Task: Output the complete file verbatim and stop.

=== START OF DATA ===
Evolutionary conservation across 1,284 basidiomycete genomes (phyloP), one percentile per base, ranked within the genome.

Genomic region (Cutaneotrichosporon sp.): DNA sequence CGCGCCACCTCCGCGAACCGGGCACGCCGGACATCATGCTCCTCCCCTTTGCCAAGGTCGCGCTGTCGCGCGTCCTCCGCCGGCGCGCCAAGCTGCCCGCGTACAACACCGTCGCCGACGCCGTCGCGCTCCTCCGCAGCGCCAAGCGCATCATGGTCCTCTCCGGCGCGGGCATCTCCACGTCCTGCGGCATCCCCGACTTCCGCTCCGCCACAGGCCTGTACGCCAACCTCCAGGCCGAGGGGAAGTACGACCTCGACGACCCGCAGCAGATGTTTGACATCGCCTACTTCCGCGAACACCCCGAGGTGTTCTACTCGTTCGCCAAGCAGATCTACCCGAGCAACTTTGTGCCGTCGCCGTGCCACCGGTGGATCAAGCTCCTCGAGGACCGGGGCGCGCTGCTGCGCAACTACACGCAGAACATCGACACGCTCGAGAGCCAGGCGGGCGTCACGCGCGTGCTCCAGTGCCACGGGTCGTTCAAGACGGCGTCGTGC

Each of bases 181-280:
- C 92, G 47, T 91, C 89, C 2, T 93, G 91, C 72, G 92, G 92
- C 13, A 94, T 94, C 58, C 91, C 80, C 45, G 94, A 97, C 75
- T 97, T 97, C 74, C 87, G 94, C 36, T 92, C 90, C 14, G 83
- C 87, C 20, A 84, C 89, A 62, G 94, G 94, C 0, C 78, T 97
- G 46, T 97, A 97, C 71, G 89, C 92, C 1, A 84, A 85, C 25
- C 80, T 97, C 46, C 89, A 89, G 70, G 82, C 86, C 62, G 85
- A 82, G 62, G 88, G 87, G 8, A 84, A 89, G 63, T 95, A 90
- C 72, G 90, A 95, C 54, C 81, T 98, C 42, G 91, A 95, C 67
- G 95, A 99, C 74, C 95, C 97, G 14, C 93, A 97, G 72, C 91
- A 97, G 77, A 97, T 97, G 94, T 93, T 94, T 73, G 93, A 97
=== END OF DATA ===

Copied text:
Evolutionary conservation across 1,284 basidiomycete genomes (phyloP), one percentile per base, ranked within the genome.

Genomic region (Cutaneotrichosporon sp.): DNA sequence CGCGCCACCTCCGCGAACCGGGCACGCCGGACATCATGCTCCTCCCCTTTGCCAAGGTCGCGCTGTCGCGCGTCCTCCGCCGGCGCGCCAAGCTGCCCGCGTACAACACCGTCGCCGACGCCGTCGCGCTCCTCCGCAGCGCCAAGCGCATCATGGTCCTCTCCGGCGCGGGCATCTCCACGTCCTGCGGCATCCCCGACTTCCGCTCCGCCACAGGCCTGTACGCCAACCTCCAGGCCGAGGGGAAGTACGACCTCGACGACCCGCAGCAGATGTTTGACATCGCCTACTTCCGCGAACACCCCGAGGTGTTCTACTCGTTCGCCAAGCAGATCTACCCGAGCAACTTTGTGCCGTCGCCGTGCCACCGGTGGATCAAGCTCCTCGAGGACCGGGGCGCGCTGCTGCGCAACTACACGCAGAACATCGACACGCTCGAGAGCCAGGCGGGCGTCACGCGCGTGCTCCAGTGCCACGGGTCGTTCAAGACGGCGTCGTGC

Each of bases 181-280:
- C 92, G 47, T 91, C 89, C 2, T 93, G 91, C 72, G 92, G 92
- C 13, A 94, T 94, C 58, C 91, C 80, C 45, G 94, A 97, C 75
- T 97, T 97, C 74, C 87, G 94, C 36, T 92, C 90, C 14, G 83
- C 87, C 20, A 84, C 89, A 62, G 94, G 94, C 0, C 78, T 97
- G 46, T 97, A 97, C 71, G 89, C 92, C 1, A 84, A 85, C 25
- C 80, T 97, C 46, C 89, A 89, G 70, G 82, C 86, C 62, G 85
- A 82, G 62, G 88, G 87, G 8, A 84, A 89, G 63, T 95, A 90
- C 72, G 90, A 95, C 54, C 81, T 98, C 42, G 91, A 95, C 67
- G 95, A 99, C 74, C 95, C 97, G 14, C 93, A 97, G 72, C 91
- A 97, G 77, A 97, T 97, G 94, T 93, T 94, T 73, G 93, A 97